15 JULY 1876, Page 14



SIE,—It can hardly now be said that there is need to call atten- tion to this matter. The public mind is becoming informed, and no small amount of public feeling is stirred about it. But more is needed than attention or indignation. There must be deter- mined action, firm and unabated, till the foul thing is cast out, and the flaying, opening, and dissection of live animals, under

any pretext whatever, is abolished. One cannot believe that Englishmen should, in the light of the information they now possess, tolerate the infliction of torture on innocent and helpless creatures, endowed with sensibility, intelligence, and affection. Knowledge so sought' is forbidden knowledge, relief so obtained for ourselves can have no blessing.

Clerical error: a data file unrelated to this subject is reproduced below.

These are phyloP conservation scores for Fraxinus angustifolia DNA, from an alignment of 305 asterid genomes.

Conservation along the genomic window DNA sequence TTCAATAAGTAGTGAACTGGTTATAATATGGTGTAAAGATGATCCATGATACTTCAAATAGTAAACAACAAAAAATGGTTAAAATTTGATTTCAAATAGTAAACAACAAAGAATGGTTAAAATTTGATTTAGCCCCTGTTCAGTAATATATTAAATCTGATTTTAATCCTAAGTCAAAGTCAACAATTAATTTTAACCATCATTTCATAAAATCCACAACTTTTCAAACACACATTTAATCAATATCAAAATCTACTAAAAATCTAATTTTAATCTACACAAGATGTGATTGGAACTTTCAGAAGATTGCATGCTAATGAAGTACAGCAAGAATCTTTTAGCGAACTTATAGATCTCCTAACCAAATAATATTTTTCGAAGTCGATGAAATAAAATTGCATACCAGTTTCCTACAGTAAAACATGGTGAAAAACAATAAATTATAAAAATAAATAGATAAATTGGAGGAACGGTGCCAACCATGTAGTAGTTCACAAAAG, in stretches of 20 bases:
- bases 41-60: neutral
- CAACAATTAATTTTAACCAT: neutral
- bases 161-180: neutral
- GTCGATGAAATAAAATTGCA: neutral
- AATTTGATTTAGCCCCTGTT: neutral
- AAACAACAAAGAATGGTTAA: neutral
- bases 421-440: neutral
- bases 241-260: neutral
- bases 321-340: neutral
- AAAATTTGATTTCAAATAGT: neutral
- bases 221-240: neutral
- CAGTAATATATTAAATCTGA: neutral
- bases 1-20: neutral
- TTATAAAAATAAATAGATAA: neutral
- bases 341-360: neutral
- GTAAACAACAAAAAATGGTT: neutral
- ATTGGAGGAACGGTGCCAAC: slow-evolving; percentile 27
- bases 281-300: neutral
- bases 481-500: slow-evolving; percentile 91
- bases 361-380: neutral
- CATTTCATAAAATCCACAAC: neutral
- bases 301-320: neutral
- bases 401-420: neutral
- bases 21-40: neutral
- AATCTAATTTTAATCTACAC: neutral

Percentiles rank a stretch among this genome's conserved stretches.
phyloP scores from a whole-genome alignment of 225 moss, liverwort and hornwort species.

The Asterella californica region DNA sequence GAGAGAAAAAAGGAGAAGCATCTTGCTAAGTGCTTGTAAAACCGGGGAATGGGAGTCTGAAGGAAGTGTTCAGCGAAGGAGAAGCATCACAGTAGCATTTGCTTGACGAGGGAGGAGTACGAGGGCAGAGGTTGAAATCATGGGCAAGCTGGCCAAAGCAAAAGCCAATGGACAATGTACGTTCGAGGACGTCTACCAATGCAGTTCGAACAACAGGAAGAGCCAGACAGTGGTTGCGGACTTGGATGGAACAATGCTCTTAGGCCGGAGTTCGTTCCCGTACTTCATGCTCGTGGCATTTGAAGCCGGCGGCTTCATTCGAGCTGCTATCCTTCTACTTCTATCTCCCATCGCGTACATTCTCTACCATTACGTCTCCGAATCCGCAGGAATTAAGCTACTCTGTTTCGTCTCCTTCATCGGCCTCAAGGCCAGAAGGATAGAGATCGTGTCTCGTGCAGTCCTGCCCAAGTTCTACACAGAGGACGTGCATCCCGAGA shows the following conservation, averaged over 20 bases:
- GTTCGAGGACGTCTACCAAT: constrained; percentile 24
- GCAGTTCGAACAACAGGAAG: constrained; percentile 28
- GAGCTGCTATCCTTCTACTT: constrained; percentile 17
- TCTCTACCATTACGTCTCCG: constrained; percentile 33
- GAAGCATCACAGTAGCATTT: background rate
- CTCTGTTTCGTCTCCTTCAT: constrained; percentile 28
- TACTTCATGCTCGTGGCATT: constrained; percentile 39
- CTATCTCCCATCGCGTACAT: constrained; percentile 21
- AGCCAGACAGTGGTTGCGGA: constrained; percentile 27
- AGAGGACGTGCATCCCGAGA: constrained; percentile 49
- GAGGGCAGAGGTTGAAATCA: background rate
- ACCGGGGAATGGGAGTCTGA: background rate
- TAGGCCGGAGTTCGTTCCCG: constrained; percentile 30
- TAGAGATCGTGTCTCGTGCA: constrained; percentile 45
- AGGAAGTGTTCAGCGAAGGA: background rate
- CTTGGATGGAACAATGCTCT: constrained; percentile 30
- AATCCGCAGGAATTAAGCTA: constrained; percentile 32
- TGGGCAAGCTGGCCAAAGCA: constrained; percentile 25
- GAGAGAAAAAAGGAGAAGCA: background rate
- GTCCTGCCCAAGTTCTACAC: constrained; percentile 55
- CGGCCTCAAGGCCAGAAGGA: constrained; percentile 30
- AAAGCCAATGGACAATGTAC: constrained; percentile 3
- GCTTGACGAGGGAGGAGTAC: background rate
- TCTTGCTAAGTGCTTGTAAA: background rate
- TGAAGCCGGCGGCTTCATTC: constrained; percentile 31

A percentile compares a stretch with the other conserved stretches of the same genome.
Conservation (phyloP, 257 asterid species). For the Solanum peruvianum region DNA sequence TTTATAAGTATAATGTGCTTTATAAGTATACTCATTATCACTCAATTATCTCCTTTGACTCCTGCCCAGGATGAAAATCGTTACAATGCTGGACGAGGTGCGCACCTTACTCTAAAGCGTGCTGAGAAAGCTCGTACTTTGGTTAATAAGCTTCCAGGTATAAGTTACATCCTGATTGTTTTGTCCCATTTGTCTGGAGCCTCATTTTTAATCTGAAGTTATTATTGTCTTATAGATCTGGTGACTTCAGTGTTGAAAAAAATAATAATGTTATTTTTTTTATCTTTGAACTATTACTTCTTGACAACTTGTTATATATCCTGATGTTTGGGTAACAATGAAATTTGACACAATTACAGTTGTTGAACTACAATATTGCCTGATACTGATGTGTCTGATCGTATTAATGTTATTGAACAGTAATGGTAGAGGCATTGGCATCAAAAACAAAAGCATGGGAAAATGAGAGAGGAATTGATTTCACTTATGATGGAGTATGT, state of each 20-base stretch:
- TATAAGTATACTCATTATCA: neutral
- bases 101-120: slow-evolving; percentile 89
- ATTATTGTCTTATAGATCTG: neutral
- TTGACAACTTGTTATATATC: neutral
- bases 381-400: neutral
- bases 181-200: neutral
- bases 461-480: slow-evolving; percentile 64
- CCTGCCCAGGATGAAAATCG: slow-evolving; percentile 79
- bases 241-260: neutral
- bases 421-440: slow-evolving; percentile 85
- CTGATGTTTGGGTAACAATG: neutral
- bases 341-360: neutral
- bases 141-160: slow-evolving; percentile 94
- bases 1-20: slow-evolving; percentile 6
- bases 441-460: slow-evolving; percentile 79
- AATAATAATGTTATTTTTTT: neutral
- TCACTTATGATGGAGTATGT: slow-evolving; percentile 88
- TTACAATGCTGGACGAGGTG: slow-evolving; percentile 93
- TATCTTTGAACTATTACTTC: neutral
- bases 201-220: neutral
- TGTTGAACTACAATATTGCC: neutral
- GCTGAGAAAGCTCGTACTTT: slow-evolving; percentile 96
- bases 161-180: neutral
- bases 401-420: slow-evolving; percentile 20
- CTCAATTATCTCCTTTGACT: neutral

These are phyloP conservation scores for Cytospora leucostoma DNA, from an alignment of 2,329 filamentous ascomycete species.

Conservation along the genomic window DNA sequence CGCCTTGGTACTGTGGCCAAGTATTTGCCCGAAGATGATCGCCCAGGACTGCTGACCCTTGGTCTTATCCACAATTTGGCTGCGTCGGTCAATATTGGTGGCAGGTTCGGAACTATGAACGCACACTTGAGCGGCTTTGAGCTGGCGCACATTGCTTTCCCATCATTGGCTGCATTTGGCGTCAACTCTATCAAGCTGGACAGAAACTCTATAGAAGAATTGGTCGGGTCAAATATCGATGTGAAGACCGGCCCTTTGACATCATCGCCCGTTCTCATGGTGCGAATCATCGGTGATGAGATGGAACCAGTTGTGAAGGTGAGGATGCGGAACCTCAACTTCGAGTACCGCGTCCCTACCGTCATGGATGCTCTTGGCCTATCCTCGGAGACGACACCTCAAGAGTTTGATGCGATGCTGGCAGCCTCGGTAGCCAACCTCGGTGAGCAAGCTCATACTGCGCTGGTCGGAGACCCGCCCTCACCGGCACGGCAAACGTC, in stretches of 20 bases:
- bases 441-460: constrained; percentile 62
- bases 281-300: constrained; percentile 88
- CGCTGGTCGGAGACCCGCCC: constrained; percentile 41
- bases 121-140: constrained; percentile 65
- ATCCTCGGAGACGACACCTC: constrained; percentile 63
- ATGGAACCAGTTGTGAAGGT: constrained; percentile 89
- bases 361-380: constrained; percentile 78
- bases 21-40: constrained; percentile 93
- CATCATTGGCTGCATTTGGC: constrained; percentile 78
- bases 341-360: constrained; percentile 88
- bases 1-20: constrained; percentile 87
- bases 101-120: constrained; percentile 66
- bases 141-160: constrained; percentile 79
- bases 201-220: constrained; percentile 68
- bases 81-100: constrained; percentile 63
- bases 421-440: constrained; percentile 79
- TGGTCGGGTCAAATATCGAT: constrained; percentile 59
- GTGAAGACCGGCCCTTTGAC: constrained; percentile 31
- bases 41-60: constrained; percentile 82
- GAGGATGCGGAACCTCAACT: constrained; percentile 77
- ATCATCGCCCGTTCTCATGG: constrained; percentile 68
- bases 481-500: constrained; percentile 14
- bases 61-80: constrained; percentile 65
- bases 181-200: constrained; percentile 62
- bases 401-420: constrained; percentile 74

We are told that if experiments on live animals are forbidden by law, the surgeons will experiment on human beings instead. It is much more likely that this will follow as the result of the present practice than be a substitute for it. The lesser is sure to lead to the greater, or at least to a less gentle treatment of the human patient, by men who have been trained in the infliction of torture. In spite of all that people may say about the high character of English surgeons for humanity and gentleness, vivisection, if permitted, must increase. International communi- cation is now so constant, that the habits of different countries are becoming more and more alike. What is now done by surgeons in Italy and Germany will certainly be done here in England, at no distant day. And everybody allows that vivisection is carried to a great excess in those countries. Let us dismiss all idea of this English character being likely to remain for ever of so sur- passingly superior a sort as some journals would wish us to